| AURORA, Colo.
AURORA, Colo. A gunman in a gas mask and body armor killed 12 people at a midnight premiere of the new "Batman" movie in a suburb of Denver early on Friday, opening fire on moviegoers after hurling a gas canister into the theater.
Armed with an assault rifle, a shotgun and a pistol, he wounded 59 others with gunfire during a screening of "The Dark Knight Rises" at a mall in Aurora, which turned into a chaotic scene of bleeding victims, horrified screams and pleas for help, witnesses said.
Arriving on the scene within 90 seconds of the first emergency calls, police immediately took into custody the suspect, identified by police as James Eagan Holmes, 24, in a parking lot behind the cinema, where he surrendered without a fight, Aurora Police Chief Dan Oates said.
Holmes was due to make his first court appearance on Monday.
Police said Holmes also booby-trapped his Aurora apartment with what appeared to be sophisticated explosives, creating a potential hazard for law-enforcement and bomb squad officers who swarmed to the scene.
Authorities evacuated five nearby buildings and created a perimeter of several blocks as they planned to detonate the suspected explosives with a robot, a fire official said.
Witnesses at the movie theater reported chaos, with dazed victims bleeding from bullet holes, spitting up blood and crying for help. Among those taken to hospital as a precaution was a 3-month-old baby boy.
"I slipped on some blood and landed on a lady. I shook her and said, 'We need to go, get up,' and there was no response, so I presumed she was dead," said Tanner Coon, 17. "I went toward the exit, waited in the exit for my friends and saw a guy with blood across his face and shoulders, and just got out of the movie theater."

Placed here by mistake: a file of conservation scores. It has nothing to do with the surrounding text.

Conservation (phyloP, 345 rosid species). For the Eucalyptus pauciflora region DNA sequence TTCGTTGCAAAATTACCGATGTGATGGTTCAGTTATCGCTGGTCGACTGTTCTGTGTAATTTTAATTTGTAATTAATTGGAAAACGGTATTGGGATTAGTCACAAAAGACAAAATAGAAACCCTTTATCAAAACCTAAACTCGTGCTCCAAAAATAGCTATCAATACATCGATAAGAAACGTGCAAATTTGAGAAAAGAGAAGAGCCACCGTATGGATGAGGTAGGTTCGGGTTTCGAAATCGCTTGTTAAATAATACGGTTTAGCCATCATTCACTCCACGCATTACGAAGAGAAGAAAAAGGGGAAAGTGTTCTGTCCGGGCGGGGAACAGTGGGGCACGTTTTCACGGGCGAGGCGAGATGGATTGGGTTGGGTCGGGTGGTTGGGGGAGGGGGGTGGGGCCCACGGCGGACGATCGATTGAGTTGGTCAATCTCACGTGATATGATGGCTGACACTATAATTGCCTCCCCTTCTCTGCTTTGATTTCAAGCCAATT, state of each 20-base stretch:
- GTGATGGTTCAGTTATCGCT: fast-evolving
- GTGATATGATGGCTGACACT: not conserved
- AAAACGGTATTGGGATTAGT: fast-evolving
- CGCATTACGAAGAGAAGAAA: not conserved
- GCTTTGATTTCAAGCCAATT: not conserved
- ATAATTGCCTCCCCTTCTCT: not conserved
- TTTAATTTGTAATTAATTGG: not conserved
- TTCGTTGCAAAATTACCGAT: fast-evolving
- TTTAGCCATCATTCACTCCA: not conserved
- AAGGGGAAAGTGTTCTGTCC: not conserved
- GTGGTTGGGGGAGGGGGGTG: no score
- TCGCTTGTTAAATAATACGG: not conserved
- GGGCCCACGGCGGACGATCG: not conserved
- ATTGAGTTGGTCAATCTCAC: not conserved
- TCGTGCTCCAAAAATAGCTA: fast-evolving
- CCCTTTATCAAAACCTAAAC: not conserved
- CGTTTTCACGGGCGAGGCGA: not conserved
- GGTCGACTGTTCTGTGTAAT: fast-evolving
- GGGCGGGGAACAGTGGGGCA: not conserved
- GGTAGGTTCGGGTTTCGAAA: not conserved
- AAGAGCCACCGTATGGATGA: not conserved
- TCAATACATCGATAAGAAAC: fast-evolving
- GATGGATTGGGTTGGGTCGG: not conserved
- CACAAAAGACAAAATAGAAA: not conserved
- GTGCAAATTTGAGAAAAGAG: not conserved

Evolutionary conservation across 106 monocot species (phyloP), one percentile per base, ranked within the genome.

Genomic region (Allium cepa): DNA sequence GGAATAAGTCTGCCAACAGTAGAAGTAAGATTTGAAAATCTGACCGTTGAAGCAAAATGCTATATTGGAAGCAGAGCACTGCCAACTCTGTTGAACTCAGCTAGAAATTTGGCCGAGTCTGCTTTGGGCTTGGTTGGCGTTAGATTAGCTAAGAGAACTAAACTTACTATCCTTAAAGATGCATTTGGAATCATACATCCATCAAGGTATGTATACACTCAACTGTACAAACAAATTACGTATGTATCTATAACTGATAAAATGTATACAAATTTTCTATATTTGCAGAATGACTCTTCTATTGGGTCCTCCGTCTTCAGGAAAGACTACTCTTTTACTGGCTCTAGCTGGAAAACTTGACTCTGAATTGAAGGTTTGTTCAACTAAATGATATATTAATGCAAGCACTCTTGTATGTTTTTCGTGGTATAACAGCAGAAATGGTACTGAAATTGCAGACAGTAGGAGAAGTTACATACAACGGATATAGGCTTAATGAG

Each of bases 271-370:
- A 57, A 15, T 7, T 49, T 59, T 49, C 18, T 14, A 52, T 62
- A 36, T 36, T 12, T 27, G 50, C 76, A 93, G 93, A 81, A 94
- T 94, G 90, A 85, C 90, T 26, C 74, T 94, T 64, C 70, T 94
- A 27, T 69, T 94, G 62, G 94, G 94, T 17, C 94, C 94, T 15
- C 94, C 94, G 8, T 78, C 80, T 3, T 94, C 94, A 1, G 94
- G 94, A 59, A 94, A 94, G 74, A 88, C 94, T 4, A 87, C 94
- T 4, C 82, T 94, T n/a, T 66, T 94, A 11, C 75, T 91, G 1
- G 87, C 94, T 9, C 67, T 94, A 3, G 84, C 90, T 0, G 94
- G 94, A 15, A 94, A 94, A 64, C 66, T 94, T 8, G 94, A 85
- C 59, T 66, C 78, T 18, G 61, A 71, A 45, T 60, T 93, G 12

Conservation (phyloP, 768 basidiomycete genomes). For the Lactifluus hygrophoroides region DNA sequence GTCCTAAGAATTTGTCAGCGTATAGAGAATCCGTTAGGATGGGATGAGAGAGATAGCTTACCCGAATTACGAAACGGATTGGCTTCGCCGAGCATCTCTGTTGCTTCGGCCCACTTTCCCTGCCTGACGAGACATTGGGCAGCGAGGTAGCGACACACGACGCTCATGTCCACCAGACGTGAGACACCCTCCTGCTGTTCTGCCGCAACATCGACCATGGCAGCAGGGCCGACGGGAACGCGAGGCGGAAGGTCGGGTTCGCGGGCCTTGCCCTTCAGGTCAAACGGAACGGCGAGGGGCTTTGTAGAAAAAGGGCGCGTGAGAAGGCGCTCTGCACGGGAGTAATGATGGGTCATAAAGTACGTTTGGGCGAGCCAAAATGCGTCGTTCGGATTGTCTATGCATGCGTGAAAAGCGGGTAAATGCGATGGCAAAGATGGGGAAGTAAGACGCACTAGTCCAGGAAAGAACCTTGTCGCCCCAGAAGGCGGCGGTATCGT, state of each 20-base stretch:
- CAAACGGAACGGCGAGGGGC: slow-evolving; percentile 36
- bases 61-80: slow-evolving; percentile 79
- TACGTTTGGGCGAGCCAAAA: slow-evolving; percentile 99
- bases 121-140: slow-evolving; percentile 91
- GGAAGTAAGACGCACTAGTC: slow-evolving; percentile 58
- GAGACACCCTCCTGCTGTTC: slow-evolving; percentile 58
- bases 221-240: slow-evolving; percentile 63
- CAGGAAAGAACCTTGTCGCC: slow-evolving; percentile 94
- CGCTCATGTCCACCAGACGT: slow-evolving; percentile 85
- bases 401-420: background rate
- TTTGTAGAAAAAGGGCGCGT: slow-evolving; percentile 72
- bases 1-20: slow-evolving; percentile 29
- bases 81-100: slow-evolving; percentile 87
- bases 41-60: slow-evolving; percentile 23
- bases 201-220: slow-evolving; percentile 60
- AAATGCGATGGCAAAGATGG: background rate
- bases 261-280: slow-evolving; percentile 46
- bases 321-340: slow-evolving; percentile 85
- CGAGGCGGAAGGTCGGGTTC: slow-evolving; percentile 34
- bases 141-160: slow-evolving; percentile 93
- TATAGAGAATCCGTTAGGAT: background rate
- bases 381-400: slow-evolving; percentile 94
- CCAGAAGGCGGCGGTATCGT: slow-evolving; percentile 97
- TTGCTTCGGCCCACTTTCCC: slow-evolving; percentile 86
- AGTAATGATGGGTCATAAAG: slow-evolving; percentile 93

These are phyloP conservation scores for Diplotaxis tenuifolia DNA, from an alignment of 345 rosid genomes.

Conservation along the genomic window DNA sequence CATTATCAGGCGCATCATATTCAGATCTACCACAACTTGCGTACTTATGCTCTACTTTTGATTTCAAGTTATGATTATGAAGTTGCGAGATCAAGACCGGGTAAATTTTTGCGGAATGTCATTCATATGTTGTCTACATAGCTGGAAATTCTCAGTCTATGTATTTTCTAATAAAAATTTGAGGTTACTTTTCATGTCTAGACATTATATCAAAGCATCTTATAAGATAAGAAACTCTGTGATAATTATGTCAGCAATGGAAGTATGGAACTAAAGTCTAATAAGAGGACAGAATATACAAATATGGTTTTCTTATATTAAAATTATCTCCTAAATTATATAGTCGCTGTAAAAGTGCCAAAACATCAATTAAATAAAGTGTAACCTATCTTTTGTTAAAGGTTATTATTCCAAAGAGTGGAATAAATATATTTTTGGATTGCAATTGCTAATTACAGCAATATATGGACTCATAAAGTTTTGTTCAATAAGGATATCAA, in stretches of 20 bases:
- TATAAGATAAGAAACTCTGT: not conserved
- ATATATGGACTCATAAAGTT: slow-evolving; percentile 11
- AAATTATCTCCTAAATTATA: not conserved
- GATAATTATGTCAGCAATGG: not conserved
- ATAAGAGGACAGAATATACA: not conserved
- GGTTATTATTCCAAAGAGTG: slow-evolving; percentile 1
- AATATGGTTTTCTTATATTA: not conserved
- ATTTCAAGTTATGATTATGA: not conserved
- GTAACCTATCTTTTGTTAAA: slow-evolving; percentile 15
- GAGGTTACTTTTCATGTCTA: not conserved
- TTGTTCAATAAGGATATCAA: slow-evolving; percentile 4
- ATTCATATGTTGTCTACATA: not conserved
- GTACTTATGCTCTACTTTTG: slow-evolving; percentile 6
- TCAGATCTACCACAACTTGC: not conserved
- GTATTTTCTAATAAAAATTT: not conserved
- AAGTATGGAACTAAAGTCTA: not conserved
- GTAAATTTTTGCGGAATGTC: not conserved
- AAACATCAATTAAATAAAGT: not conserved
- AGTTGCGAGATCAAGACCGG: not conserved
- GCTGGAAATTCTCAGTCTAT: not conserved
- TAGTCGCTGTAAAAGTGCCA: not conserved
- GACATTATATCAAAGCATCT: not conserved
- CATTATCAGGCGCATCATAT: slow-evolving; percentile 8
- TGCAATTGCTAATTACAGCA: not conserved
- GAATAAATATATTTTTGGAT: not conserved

The shooting evoked memories of the 1999 massacre at Columbine High School in Littleton, also a Denver suburb and 17 miles from Aurora, where two students opened fire and killed 12 students and a teacher.
'PROBLEM ACROSS THE COUNTRY'
Other mass shootings in America have done little to encourage stricter gun control laws in a country where people jealously protect their right to bear arms. But New York Mayor Michael Bloomberg called for the U.S. presidential candidates to explain how they would address the issue.
"This is obviously a problem across the country," said Bloomberg, who created a national organization called Mayors Against Illegal Guns.
Holmes was armed with an AR-15 assault rifle, a 12 gauge shotgun and a Glock .40 caliber handgun, Oates said. Police found an additional Glock .40 caliber handgun in his car parked just outside the theater's rear emergency exit, Oates said.
The guns were legally purchased at three Colorado gun stores, according to a law enforcement official close to the investigation. Investigators found a drum magazine for the assault rifle with a capacity of about 100 rounds in the theater and a large amount of ammunition in his car, the source said, speaking on condition of anonymity.
President Barack Obama and his Republican presidential rival, Mitt Romney, toned down their campaigns, pulled their campaign ads from Colorado and dedicated their scheduled events to sympathy for the victims. Obama, who received a briefing on the shooting, pledged federal support for the investigation in a phone call with Oates, aides said.
"My daughters go to the movies," Obama told supporters at a previously scheduled campaign event in Fort Myers, Florida. "What if Malia and Sasha had been at the theater as so many kids do each day?"
The suspect bought a ticket, entered the theater and propped open the emergency exit while he slipped out to "gear up" and return with arms, the law enforcement official said.
Holmes is a University of Colorado medical school student who was in the process of dropping out of a graduate program in neurosciences, the university said in a statement.